What we are doing is noting that we as individuals didn’t mean to say something annoying, but we did because the system (text chat) is cold and impersonal and the words we write and read are also cold and impersonal. When are they not? Well, let’s look at the image again and note when warmth and humanity showed up.

You love them, you hate them, but humanity showed up with the emojis. … Used correctly.

If I’d typed “After we release the class. :-) ”, that smiley would be mocking. That would be the very definition of tone deaf, which is when we don’t consider how others will interpret something we say before we say it and facilitate anything but respectful communication.

We’ve all been there as well.

We’ve also been in the long conversations with others saying “That’s not what I meant.” Well, it’s much like manslaughter. You didn’t mean it, but there is a victim. The victim is real and so is your trial.

So rather than whine about what we meant for hours on end, why don’t we just say the right thing at the right time?

How to Implement Respectful Communication

Back when text chat was novel, at Gray Hill Solutions we were using Trillian, an app that let us chat with IRC, Yahoo Messenger, and a host of other platforms. William Rowden and I got into some very heated arguments using Trillian that we solved in about 30 seconds when we stopped angrily typing and picked up the phone. I remember the pinnacle of this where we were each in our offices typing angrily. There was a window between our offices that, if it weren’t there, we could literally reach across the desks and touch each other.

Yet there we were pounding on the keyboards, the aggression we and everyone else could hear, and finally one of us picked up the phone and called the other and said, “I love you!”

And we looked at each other through the window and laughed.

We agreed that day that if we were ever on one particular medium, and things got tense, we’d switch to a different mode of more respectful communication. Toni and I kept that implementation of respect at Modus. We’ve augmented it, over time, to include things like in the exchange today.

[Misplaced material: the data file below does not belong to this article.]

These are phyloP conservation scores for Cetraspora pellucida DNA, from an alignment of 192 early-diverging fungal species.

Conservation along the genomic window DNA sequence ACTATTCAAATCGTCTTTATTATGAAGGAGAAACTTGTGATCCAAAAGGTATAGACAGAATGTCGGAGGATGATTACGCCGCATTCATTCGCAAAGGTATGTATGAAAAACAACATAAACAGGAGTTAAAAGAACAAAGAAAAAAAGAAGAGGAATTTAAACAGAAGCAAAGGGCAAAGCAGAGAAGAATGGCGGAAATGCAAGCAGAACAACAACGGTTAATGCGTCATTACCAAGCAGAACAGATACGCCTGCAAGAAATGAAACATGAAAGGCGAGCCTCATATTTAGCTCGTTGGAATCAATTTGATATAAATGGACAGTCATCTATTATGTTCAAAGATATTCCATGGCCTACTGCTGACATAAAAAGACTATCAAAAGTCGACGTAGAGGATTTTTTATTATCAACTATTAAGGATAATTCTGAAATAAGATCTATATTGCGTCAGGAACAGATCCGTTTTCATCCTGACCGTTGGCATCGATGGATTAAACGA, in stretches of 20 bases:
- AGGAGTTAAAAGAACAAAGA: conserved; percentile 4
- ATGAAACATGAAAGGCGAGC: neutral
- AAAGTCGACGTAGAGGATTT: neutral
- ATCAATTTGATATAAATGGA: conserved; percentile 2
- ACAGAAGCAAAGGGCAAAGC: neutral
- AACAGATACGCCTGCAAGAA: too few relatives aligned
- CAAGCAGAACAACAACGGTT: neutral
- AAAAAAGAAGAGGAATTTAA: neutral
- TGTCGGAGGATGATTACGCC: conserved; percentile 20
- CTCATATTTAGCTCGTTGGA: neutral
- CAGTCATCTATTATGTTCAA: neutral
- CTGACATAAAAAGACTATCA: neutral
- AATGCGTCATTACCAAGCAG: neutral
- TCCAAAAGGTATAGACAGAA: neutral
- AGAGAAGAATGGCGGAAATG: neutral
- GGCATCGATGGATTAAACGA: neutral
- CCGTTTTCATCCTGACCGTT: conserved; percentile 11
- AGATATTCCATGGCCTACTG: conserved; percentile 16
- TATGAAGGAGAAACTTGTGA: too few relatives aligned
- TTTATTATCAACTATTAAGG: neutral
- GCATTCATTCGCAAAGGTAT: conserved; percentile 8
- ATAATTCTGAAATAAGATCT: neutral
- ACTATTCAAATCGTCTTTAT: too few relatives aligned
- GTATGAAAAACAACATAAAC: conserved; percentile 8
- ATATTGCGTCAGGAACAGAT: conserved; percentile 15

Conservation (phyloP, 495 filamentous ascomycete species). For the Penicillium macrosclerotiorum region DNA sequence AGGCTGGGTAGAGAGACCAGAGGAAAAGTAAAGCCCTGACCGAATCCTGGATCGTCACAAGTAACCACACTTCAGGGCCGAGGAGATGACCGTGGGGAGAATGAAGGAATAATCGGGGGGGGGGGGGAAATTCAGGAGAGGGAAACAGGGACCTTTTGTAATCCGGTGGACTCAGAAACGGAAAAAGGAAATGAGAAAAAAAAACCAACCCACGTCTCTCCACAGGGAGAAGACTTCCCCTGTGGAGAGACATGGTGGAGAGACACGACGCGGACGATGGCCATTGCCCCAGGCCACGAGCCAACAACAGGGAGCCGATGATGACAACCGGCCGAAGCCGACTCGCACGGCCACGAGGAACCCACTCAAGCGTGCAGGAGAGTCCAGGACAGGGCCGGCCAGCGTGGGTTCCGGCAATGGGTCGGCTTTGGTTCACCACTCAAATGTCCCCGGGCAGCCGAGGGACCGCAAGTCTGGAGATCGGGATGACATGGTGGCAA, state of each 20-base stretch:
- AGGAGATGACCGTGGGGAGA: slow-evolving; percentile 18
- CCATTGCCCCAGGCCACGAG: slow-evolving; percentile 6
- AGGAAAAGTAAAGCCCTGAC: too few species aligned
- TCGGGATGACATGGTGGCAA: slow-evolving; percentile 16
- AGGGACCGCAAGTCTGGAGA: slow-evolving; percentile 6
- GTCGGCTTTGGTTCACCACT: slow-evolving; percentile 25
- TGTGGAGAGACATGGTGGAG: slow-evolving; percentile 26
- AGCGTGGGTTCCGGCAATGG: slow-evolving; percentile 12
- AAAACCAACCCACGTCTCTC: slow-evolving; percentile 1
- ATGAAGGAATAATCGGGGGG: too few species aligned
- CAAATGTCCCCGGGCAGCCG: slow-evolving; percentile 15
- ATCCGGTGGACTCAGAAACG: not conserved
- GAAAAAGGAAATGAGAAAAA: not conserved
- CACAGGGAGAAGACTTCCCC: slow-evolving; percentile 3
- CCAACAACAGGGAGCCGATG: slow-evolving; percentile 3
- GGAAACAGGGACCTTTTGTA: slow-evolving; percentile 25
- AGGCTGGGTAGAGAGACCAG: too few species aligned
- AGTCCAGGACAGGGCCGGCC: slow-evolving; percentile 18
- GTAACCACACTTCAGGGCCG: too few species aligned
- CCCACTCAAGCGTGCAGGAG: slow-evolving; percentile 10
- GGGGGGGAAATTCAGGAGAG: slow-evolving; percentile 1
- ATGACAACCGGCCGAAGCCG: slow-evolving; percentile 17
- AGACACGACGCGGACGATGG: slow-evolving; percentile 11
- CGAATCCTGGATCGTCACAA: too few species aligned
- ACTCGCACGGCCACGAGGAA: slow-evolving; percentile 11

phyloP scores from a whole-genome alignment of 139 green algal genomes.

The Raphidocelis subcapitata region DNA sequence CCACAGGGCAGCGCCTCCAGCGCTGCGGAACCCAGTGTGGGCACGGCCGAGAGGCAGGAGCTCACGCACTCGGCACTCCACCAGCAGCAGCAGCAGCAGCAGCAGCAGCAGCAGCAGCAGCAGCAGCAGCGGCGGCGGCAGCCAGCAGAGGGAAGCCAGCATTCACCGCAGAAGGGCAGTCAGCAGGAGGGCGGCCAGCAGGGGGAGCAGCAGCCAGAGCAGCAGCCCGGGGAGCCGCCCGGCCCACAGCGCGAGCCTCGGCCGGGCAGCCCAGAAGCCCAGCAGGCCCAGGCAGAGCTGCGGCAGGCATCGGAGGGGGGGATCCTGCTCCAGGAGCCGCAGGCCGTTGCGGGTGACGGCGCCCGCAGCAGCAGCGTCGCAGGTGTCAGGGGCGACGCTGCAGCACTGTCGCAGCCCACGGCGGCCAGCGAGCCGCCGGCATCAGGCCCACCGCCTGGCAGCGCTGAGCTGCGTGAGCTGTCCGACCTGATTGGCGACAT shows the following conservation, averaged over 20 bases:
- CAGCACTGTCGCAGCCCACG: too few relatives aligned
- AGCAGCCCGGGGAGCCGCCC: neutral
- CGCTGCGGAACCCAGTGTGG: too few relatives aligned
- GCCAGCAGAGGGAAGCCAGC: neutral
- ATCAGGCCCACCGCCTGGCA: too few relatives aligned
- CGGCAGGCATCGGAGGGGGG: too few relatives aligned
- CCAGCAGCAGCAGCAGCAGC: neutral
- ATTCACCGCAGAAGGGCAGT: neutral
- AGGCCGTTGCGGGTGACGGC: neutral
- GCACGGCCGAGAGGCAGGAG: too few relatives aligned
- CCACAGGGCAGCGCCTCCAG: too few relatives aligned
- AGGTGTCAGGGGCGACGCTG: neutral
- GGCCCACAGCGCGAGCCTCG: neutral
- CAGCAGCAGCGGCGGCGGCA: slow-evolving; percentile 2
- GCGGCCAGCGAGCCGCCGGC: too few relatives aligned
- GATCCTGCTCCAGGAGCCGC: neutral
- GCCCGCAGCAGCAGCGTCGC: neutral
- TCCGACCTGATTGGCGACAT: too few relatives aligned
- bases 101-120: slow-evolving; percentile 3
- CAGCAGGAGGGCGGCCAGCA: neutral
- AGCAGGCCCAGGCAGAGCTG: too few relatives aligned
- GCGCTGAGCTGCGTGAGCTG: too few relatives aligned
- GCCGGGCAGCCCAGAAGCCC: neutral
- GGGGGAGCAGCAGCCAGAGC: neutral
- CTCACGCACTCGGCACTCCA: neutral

This is not easy. When you are busy and slack is going over and over again, you want to rip it from your screen and jump up and down on its face with golf shoes.

But that’s not how you enjoy respectful communication.

So we have other ways of taming the Slackish beast.

In the image above, I am marked as In the Studio (🎥) which means that I’m not going to respond to you on Slack for at least one hours. When the little camera icon shows up, everyone knows what I’m doing. I set Slack to silent and go to work.

Additionally, Tonianne (or Jim) is marked as being in a Pomodoro (🍅). That says basically the same thing, that Toni is in a focus mode for the next 25 minutes to an hour and she, too, will come back later and look at Slack.

These not only set expectations for replies in others but also in ourselves, we free ourselves from the existential overhead of working away, distracted by attention destroying thoughts like, “ohhh, something is going on in Slack, I should go look at Slack, because I’m not looking at Slack and someone just posted something else, oooh I wonder what they are saying, oh my god I don’t know!” Then you go and look and it’s something annoying and you type something quickly and…all hell breaks loose.

How To Operationalize Culture

It’s dangerous to think that our processes and tools are not our culture. They embody our real culture and often work against our desired or stated culture. In this case, chat utilities, which are crucial for keeping us working together and exchanging professional information in real-time, come into conflict with our need to focus, to create, and to complete work. They also, as we’ve seen, escalate things that never needed to be escalated. Indeed they can transform good will into bad.

We don’t want that.

The simple rules above are but a few in a limitless set of ways to work together and have respectful communication. Look for the conflicts in your team, look for the communication patterns behind them, then make costly misunderstandings go away.